For diseases that are caused by defective genes rather than microbes or degenerative processes associated with aging, the healer of the future might have to be a genetic engineer rather than an immunologist. On June 26, 2000, leaders of the Human Genome Project announced the completion of working drafts of the complete human genome and their imminent publication in the British journal Nature and the American journal Science. Francis Collins, director of the National Human Genome Research Institute, predicted that that genomics would revolutionize diagnostics, preventive medicine, and therapeutics within decades. Genomics would, in particular, allow physicians to predict the disease patterns and drug reactions of individual patients. With the completion of the Human Genome Project, scientists immediately began to use the partial maps to locate, isolate, and clone speciﬁc dis- ease genes. This information can be used to improve diagnostic meth- ods, help prevent disease, design speciﬁc agents to treat patients, and, in some cases, might lead to gene therapy that could correct defective genes. Genetic data on hereditary forms of cancer have allowed individuals with particular oncogenes to undergo pre-emptive surgical removal of organs such as the stomach, breast, ovary, uterus, colon, and thyroid gland. Another product of the Human Genome Project is the development of forensic genomics. Originally thought of as a way to establish databases for identifying criminals, forensic DNA analysis can also help identify human remains even after signiﬁcant tissue decomposition, by sequencing mitochondrial DNA from hair, teeth, and bones.
Critics of the Human Genome Project warned of potential ethi-
cal, social, and legal problems associated with the ability to determine genetic information. To deal with potential problems, the National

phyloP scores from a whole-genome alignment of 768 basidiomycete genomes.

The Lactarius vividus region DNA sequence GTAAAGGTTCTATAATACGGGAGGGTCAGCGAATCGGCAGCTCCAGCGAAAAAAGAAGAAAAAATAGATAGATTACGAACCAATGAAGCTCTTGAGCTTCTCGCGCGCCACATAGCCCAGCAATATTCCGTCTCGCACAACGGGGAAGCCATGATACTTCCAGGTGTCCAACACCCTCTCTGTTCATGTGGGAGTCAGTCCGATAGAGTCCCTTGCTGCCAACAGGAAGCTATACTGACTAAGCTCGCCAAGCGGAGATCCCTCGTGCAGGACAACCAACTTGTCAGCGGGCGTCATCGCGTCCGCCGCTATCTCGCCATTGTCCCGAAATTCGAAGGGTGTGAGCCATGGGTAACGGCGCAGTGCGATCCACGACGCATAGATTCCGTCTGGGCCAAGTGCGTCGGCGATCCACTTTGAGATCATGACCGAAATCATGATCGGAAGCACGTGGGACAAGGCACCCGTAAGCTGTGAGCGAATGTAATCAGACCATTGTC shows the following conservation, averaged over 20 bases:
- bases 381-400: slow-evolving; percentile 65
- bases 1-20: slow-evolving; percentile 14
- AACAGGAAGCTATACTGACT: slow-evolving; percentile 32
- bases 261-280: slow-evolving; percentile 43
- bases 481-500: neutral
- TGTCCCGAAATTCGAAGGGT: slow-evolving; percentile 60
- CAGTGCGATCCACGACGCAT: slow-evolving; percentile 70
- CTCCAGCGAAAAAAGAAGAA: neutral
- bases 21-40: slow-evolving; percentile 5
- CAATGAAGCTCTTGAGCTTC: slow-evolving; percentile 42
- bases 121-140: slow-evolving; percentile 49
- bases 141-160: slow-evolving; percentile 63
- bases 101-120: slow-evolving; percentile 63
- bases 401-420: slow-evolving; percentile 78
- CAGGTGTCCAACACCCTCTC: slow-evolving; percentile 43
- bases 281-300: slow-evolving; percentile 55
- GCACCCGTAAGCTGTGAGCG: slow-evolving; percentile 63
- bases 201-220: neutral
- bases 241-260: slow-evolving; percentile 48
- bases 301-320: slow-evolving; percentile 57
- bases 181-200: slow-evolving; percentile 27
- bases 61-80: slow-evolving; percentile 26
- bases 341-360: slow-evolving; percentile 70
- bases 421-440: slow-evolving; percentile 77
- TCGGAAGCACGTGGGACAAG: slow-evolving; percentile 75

Center for Human Genome Research promoted studies of the ethical, legal, and social implications (ELSI) of the genome project. Advocates of patients’ rights demanded the passage of laws that would safeguard genetic privacy. Such laws would prevent employers from using genetic information in making employment decisions and would prevent healthcare organizations and medical insurance plans from using genetic information when making enrollment decisions. In 1995, the Equal Employment Opportunity Commission published guidelines that extended the protections speciﬁed by the Americans with Disabilities Act to cover discrimination based on genetic information related to illness, disease, or other conditions. Proof that protection against discrimination based on genetic information was necessary was demon- strated in a landmark case in 2001, in which the U.S. Equal Employ- ment Opportunity Commission (EEOC) went to court to stop a company from testing its employees for genetic defects. In this unprecedented legal battle over medical privacy in the workplace, the EEOC argued that basing employment decisions on the results of genetic tests violated the Americans With Disabilities Act. Concerns about the potential abuse of genetic data led many states to ban the use of genetic screening for making employment-related decisions. Because genetic information could lead to new forms of discrimi- nation, many scientists and ethicists have supported the Universal Declaration of the Human Genome and Human Rights, which states that: ‘‘No one shall be subjected to discrimination based on genetic characteristics that is intended to infringe or has the effect of infring- ing human rights, fundamental freedoms and human dignity.’’